Podcast

198 – Symbols, How Do They Work?

The Mythcreant Podcast

Hmm, this character is holding an apple; is it a symbol for original sin or health and learning? What about this marlin being eaten by sharks? Does it symbolize corporate bosses extracting value from the working man, or does it represent unfair taxation demolishing a paycheck?

If you’ve ever had trouble deciphering symbols like these, then this podcast is for you. We talk about how symbols are interpreted and how that interpretation can change the story. Then we discuss some well known symbols, including that damned marlin caught by an old man at sea. And, of course, we talk about Shakespeare, because how could we not?

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Have a question or comment for our hosts? Send it to [email protected]

Opening and closing theme: The Princess Who Saved Herself by Jonathan Coulton. Used with permission.

Show Notes:

Themes Podcast

Old Man and the Sea

The Great Gatsby

The Garden Party

Crime and Punishment

Post-Colonial Reading of the Tempest

Colors Across Cultures

The Great Tulip Bubble

The Scarlet Letter

Jump down to comments ↓

Transcript

Generously transcribed by Mary. Volunteer to transcribe a podcast.

Wes: Welcome to the Mythcreant podcast. I’m your host Wes, with me today is Chris and Oren.

Wes: Okay, I’ve got a green light on the end of my desk, I’ve got a white handkerchief in my pocket, and let’s see, what is that outside? A lighthouse. Okay, check. I think we are ready to talk about symbols.

Oren: Okay, so you have a handkerchief, a green desk and a light, a green light, and a lighthouse.

Wes: Yes.

Chris: So the green light is go, right?

Wes: Yeah, why not? So I’m going to be, I need to get my frustrating soap boxing out of the way as quick as possible on this podcast.

Chris: Yeah, yeah, do the soap boxing, that’s great.

Wes: Cool. So, here’s the thing, in this podcast, I’m going to try really hard to keep us talking about what symbols are, as, basically a literary element. Now, if frustrated listeners will remember what I had to say about themes and what that word means and how it’s casually applied. Which it’s fine it’s casually applied that way, and we often talk about how something symbolizes something else, but we’re specifically talking in this podcast today about like how a symbol is meant to function and what that means for readers or viewers, and also the symbolic baggage that gets attached to kind of popular elements over time. That’s kind of what we’re talking about. And so, really to think about this, I think back to my own high school English experiences where you’d be assigned a text and you’re told to read it and then there’s a question, like “identify all of the symbols and explain what they mean.” And I’m just like, I don’t think that’s the proper approach at all, because if I’m reading a text, I’m reading it through my lens, and I can attribute symbolic significance to things in the text based on my own reading experience. And that is the true power of a symbol, in my opinion, is that symbols are not this equals that.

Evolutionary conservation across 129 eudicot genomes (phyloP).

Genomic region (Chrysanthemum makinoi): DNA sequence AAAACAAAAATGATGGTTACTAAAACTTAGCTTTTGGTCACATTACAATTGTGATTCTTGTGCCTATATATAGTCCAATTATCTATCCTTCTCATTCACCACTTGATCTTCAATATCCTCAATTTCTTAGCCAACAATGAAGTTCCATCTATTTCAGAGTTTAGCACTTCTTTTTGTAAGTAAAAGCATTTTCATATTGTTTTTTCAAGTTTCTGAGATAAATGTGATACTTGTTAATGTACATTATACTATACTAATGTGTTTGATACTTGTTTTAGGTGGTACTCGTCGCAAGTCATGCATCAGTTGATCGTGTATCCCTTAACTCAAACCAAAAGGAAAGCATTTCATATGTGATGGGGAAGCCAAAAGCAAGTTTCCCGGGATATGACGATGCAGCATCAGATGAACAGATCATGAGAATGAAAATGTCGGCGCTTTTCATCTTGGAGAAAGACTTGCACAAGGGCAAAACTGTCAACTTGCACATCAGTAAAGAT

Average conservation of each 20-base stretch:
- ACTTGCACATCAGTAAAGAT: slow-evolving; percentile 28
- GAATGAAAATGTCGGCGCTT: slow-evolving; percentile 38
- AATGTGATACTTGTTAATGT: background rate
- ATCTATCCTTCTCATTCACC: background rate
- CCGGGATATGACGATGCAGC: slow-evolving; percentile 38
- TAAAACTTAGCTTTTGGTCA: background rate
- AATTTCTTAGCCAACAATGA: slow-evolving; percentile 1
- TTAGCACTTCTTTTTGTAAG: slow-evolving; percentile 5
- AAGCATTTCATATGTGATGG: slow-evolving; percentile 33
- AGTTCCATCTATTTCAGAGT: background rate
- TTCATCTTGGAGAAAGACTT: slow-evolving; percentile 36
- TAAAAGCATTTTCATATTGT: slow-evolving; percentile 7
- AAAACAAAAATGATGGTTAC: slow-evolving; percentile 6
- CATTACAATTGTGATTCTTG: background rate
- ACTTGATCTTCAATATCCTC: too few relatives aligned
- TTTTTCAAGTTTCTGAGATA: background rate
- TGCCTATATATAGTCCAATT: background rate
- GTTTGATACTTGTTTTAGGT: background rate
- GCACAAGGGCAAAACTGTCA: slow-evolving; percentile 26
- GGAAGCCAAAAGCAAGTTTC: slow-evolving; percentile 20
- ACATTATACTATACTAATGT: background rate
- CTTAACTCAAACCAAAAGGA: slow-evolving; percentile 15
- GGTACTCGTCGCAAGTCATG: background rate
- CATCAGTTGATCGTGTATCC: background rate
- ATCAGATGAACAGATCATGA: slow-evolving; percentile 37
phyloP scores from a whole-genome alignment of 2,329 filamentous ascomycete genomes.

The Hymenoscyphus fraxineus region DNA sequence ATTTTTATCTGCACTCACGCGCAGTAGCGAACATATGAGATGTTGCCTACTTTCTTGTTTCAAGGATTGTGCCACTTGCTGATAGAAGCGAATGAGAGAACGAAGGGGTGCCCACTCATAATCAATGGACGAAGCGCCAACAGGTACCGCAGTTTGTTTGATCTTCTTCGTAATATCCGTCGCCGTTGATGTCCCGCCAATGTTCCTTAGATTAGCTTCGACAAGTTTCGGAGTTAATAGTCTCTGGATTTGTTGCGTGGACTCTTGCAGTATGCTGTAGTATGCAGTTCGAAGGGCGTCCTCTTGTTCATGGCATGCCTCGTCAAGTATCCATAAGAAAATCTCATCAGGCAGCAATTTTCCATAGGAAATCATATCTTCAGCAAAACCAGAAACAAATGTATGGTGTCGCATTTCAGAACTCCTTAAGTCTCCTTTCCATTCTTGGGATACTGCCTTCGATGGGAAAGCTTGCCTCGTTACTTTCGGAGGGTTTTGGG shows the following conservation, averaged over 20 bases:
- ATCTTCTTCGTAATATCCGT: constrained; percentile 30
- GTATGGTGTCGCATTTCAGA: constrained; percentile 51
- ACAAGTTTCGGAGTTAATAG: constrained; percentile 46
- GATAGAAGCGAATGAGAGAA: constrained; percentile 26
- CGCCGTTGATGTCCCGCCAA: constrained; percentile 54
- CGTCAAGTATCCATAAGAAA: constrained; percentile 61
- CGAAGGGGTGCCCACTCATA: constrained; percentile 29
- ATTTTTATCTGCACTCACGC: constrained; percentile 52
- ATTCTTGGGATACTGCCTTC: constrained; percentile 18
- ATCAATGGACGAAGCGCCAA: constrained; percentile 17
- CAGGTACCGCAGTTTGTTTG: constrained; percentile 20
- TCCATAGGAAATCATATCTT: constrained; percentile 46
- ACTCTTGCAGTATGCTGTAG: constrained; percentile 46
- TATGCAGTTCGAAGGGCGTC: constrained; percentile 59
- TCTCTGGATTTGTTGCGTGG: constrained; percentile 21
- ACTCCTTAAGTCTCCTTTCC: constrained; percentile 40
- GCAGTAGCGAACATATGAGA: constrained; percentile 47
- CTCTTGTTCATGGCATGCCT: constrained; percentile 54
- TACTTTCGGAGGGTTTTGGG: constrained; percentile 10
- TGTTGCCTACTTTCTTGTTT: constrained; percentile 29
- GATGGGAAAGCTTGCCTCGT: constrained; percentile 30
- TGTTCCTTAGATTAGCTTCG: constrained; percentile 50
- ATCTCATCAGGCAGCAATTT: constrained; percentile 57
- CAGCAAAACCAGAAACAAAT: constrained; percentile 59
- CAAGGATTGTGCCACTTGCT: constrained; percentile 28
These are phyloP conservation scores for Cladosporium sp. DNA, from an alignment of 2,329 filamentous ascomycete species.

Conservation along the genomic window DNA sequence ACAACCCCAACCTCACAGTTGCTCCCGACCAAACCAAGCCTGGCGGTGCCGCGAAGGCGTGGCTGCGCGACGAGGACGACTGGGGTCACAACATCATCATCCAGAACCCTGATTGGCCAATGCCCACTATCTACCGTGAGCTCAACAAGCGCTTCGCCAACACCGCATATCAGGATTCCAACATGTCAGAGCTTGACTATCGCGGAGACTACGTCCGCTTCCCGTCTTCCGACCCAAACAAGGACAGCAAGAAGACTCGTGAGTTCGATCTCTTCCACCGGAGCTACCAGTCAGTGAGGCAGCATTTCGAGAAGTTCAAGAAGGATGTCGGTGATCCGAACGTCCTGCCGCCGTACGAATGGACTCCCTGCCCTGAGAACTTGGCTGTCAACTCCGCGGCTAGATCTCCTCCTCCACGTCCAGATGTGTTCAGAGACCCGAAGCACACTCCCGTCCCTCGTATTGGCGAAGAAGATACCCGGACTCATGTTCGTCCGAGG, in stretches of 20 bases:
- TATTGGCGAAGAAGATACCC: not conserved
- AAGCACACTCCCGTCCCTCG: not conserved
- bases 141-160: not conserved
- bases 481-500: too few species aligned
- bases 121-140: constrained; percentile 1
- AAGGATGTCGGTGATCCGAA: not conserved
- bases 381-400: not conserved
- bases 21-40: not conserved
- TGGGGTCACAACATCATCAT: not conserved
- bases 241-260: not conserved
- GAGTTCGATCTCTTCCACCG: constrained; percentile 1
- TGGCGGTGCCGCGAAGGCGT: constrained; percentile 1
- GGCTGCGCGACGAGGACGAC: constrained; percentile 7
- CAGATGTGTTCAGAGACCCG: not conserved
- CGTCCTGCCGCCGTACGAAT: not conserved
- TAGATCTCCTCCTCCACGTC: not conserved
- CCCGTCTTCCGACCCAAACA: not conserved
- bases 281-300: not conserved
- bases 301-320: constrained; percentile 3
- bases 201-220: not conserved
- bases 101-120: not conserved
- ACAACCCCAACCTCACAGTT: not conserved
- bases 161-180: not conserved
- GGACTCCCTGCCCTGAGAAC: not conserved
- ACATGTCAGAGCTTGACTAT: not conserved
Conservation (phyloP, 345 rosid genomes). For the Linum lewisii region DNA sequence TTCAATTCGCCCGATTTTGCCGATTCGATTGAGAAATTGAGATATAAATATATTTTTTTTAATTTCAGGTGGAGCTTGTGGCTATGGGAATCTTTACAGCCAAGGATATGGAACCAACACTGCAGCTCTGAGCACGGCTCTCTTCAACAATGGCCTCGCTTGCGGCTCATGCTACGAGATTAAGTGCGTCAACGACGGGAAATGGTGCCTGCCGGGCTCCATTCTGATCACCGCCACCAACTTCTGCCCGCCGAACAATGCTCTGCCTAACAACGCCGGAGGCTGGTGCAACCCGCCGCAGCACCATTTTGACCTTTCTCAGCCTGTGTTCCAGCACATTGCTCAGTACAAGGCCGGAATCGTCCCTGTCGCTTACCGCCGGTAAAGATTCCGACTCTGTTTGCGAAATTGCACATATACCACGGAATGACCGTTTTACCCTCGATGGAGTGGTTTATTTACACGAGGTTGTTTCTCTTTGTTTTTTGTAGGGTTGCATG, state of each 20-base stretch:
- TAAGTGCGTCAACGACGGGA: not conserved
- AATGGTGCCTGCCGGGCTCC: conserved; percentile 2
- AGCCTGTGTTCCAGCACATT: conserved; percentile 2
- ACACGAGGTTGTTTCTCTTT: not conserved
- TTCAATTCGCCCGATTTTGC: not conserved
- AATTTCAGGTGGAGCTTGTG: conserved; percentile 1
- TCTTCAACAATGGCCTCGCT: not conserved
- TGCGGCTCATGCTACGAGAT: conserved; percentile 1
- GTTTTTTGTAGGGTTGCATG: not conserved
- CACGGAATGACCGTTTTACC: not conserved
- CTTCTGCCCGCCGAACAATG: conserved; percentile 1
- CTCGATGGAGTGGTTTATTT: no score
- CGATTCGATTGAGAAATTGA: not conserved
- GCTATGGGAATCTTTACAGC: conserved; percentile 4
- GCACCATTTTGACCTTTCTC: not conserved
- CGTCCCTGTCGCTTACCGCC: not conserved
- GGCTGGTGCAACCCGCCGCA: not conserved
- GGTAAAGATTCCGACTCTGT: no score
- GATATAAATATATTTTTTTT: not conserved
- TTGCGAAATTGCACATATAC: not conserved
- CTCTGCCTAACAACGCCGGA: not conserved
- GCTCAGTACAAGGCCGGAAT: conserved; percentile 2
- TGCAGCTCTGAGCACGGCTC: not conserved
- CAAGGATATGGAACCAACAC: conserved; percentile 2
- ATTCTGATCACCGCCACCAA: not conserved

Chris: Right.

Wes: If they are that, it’s not a symbol, that thing just literally represents the other thing. If it’s a symbol, that means that there’s multiple interpretations. So, if you’re reading a story where a lot of things are representing other things on a one-to-one basis, that’s basically just an allegory. And that’s the author making sure that you get the point, not a point, the point. And so like “Animal Farm” and fairytales; those types of stories, even myths, often incorporate these things, where “this is that, because we need to make sure you understand how this thing works, because I’m trying to teach you something”.

Chris: So, you’re saying that symbols, you think of as inherently kind of subjective?

Wes: Yes. They have to be, to be a symbol, I think so.

Chris: Okay. Or they’re not, you wouldn’t consider them a symbol?

Wes: Right. Because, for anyone that’s thinking back to high school, I read Ernest Hemingway’s “The Old Man and the Sea” and you know, in that story, he goes out fishing and he catches a marlin. And so then you get asked the question, “okay, what is the marlin a symbol for?” And if there’s an answer key for that, it’s not a symbol. The only way there could be a proper answer is if Ernest Hemingway made it explicit what that marlin represents. Not what it symbolizes, what it represents. And so, I think the marlin maintains symbolic status, just like the sharks that attack it and eat most of the flesh from it, because we’re just told a story and we’re allowed to put any symbolic significance onto the marlin or the sharks as we want. Like if you wanted to read the sharks as the Wall Street capitalists taking away the earnings of the hardworking man, you could do that. You could argue that, because you’re reading it through that lens. And that’s why symbols are fun and frustrating because we all get to talk about the things in the texts that are meaningful to us from our own perspectives, and as long as you can justify it with the text as a strong basis, I think it’s totally legit.